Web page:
April 3, 1992.
Appeal from the Jefferson Circuit Court, Marvin Cherner, J.
Earl F. Hilliard, Birmingham, for appellant.
James H. Evans, Atty. Gen., and David B. Karn, Asst. Atty. Gen., for appellee.
This is an appeal from a forfeiture proceeding pursuant to § 20-2-93, Code 1975.
The facts in this case are undisputed and were stipulated to before the trial court. On June 25, 1990, Officer J.W. Shelton of the Birmingham Police Department, while working undercover, observed Eric Bruce unlawfully trafficking in cocaine, for which Bruce was arrested. On March 8, 1991, Shelton met Bruce, pursuant to a previous conversation, and Bruce paid Shelton the sum of $10,000 in cash as an attempted bribe. The purpose of the attempted bribery was to dispose of the pending arrest charges and to keep Bruce from being arrested and charged in the future with drug-related offenses.
It was not disputed that Bruce was a drug dealer. After the payment of the $10,000, the attempt to arrest Bruce for attempted bribery of a police officer resulted in a high-speed chase in which Bruce got away. In addition to the $10,000, the police found $500 in Bruce's abandoned vehicle. Bruce later surrendered to the police.
The State filed a "currency petition" seeking the forfeiture of both the $10,000 and the $500 pursuant to § 20-2-93(a)(4), Code 1975. Following the stipulation of facts, the trial court entered an order which in part provided that:
"It is the position of the State that furnishing $10,000 in bribe money is currency to be used to facilitate a transaction involving controlled substances in violation of § 20-2-93, Alabama Code 1975. This court agrees.
"This court hereby concludes that the sum of $10,000 exchanged by Bruce was used or intended to have been used to facilitate a violation of the law of the State of Alabama concerning controlled substances in violation of § 20-2-93(a)(4), Alabama Code 1975. Certainly, any agreement sought by Bruce to avoid future prosecutions for violation of the controlled substances laws comes within the meaning of § 20-2-93.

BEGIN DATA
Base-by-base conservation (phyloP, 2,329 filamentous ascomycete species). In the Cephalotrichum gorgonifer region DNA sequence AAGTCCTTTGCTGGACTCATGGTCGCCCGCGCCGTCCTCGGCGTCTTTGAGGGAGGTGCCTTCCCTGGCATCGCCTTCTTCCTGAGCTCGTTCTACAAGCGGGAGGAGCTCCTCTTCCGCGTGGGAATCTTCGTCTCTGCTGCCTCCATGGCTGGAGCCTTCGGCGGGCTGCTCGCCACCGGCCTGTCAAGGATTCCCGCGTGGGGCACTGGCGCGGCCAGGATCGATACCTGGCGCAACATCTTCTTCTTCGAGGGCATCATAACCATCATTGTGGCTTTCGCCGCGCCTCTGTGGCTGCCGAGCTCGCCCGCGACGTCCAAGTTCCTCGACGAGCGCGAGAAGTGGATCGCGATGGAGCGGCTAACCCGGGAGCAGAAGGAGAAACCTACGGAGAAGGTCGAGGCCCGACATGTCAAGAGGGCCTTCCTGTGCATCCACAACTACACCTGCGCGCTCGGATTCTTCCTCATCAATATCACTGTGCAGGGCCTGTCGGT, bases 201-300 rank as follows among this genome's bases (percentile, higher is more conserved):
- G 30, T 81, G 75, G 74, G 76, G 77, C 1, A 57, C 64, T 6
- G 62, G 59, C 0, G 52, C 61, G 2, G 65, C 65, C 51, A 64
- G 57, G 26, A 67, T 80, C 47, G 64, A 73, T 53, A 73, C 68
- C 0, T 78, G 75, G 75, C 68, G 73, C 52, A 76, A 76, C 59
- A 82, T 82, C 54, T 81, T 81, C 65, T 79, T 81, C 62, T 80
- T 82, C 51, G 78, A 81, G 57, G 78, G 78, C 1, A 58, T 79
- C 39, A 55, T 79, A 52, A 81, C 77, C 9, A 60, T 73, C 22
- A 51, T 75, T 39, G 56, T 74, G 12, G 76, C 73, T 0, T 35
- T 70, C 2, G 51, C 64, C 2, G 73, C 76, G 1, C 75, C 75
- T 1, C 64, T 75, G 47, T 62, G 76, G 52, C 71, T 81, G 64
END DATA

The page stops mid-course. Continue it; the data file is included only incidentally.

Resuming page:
"However, this court also finds that the $500 found in the automobile has not been established by the evidence to have been used or intended for use in connection with a violation of § 20-2-93."
The two issues raised by Bruce on appeal are whether the State established a prima facie case as required for forfeiture, and whether the trial court strictly construed § 20-2-93, Code 1975.
Bruce argues that "in order to condemn currency, the person must be either in the act of selling or attempting to sell controlled substances," citing Bohannon v. State ex rel. Galanos, 510 So.2d 193 (Ala. 1987); Reeder v. State, 294 Ala. 260, 314 So.2d 853 (1975); $9,886 U.S. Currency v. State, 541 So.2d 27 (Ala.Civ.App. 1989); Cumbie v. State, 515 So.2d 973 (Ala.Civ.App. 1987); Hayden v. State ex rel. Galanos, 513 So.2d 638 (Ala.Civ.App. 1987); State v. Walker, 503 So.2d 866 (Ala.Civ.App. 1987); and $3,976 U.S. Currency v. State, 484 So.2d 1088 (Ala.Civ.App. 1985), to support this premise.
These cases were all decided when § 20-2-93(a)(4)(d) provided that:
"1. No lawful currency (money) of the United States of America shall be condemned and forfeited, wherever seized, except by an affirmative finding . . . that the money . . . was used, or intended for use, in a transaction which would be a violation of the Alabama Controlled Substances Act."
However, in 1988, the Alabama legislature enacted "The Drug Profits Forfeiture Act of 1988," Act No. 88-651, wherein the above code section was amended. Section 20-2-93(a)(4) now provides that "all moneys . . . used or intended to be used to facilitate any violation of any law of this state concerning controlled substances" are subject to forfeiture.
The dispositive issue in this appeal is whether the trial court erred in finding that the $10,000 "was used or intended to have been used to facilitate a violation of the law of the State of Alabama concerning controlled substances. . . ." We hold that the trial court did not err in making such a finding and is due to be affirmed.
We find that the State established a prima facie case for the forfeiture of the money under § 20-2-93(a)(4). We recognize that the forfeiture statute is highly penal in nature and must be strictly construed. Bohannon; Reeder, supra. Clearly, had the bribery attempt been successful, the $10,000 would have facilitated Bruce's efforts to violate the laws of this state as to controlled substances.
A favorable disposition of the existing trafficking case, as well as Bruce being less fearful of being arrested in the future by Shelton, or by anyone within Shelton's influence or control, would certainly facilitate Bruce's efforts to traffick in cocaine or other controlled substances.
Consequently, this case is due to be affirmed.
THIGPEN and RUSSELL, JJ., concur.